Whilst litigants may find some of the information on this blog useful it is of course not the same as advice tailored to your individual circumstances. People often post comments on the blog asking for advice about their own family case, which I am unable to give via this website, because barristers have historically only been able to offer advice when instructed by a solicitor. I have written a book for people who are involved with the Family Courts but who have no lawyer, and you can find out more about that by clicking on the No Lawyer? tab above.
As of April 2010 Barristers like myself (you will see me identified on this blog as ‘familoo’ but in the real world I am Lucy Reed) who have completed the necessary training are now permitted to offer legal services in matters concerning family law directly to members of the public without the client first instructing a solicitor. This is called Direct or Public Access and it means that you will only need to pay for the services of one lawyer rather than two. I will accept this kind of instruction in appropriate cases – although it is only fair to point out that many family cases will be unsuitable and I may advise you to instruct a solicitor first or instead of myself.
As general guidance: Public Access is most likely to be the most cost effective and suitable option for you if you want general advice before a court case has started, or if you want advice about a very specific issue concerning a case that is already up and running, and you do not want to instruct a lawyer throughout. It will usually be written advice rather than representation at court that I can provide you with under Public Access.
If you are considering asking me to advise you or represent you, please first read the following information and then if you think you would like to proceed please fill in the online form on my chambers website here, stating on the form that you have come via the Pink Tape website. You will then be contacted by one of the clerks at St John’s Chambers.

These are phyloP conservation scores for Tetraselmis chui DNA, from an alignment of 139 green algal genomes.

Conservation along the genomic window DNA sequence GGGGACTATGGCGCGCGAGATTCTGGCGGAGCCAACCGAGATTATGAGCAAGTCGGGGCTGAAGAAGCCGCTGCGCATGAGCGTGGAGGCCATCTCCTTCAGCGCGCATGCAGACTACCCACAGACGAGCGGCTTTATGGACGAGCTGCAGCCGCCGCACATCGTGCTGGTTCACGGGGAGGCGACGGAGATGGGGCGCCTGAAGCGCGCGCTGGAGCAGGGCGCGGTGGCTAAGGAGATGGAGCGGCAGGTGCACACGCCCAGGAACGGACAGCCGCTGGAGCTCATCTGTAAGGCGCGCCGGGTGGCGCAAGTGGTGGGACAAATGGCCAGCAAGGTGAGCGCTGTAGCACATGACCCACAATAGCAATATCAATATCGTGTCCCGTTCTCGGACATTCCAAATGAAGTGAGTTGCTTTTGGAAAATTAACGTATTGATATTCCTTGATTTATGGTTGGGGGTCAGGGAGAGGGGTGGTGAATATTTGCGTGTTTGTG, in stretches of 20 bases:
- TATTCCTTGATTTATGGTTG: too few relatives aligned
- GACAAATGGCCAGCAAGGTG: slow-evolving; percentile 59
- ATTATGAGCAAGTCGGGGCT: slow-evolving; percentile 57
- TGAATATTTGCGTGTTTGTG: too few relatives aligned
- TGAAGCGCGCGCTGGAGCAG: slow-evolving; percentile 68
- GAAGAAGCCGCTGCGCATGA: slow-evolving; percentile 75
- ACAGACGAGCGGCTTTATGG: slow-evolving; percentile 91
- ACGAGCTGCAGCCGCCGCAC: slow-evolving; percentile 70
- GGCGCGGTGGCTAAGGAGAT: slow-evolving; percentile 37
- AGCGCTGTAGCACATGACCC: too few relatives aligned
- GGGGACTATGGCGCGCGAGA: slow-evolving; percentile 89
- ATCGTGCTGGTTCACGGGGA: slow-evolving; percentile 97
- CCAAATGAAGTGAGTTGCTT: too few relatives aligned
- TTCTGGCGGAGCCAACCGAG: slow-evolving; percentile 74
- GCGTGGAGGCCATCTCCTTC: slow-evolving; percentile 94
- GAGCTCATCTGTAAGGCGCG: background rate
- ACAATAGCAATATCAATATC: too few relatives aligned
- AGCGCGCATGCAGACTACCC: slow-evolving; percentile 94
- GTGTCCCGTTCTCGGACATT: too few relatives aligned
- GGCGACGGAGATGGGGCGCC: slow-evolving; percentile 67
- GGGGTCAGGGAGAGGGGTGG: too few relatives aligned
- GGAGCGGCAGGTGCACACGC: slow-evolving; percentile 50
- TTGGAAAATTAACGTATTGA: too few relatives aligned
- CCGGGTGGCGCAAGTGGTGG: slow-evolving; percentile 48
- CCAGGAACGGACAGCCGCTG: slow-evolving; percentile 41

Please do not be offended if the response is that I cannot take on your case – if you read the material I have recommended below you will see that there are often very good reasons that Public Access is not the best solution for you.
Please bear in mind that I run a busy family practice and am in court most days. I will consider any Public Access requests as soon as possible, but am unlikely to be able to start work before the essential formalities have been completed by you. My clerks can advise you about this. In particular I operate a policy that if you want me to represent you in court I will require at least a week’s advance sight of the papers in order to give me time to consider properly whether the case is appropriate for Public Access. This is to make sure that if I cannot take on your case you have time to find alternative representation..
Important Information to read:
Legal Services Board Guidance dated 31 Mar 2010 (see from page 44 for the guidance for Lay Clients – that’s you, in particular page 45 which refers to matters concerning children)
Once you’ve read this fill in the form.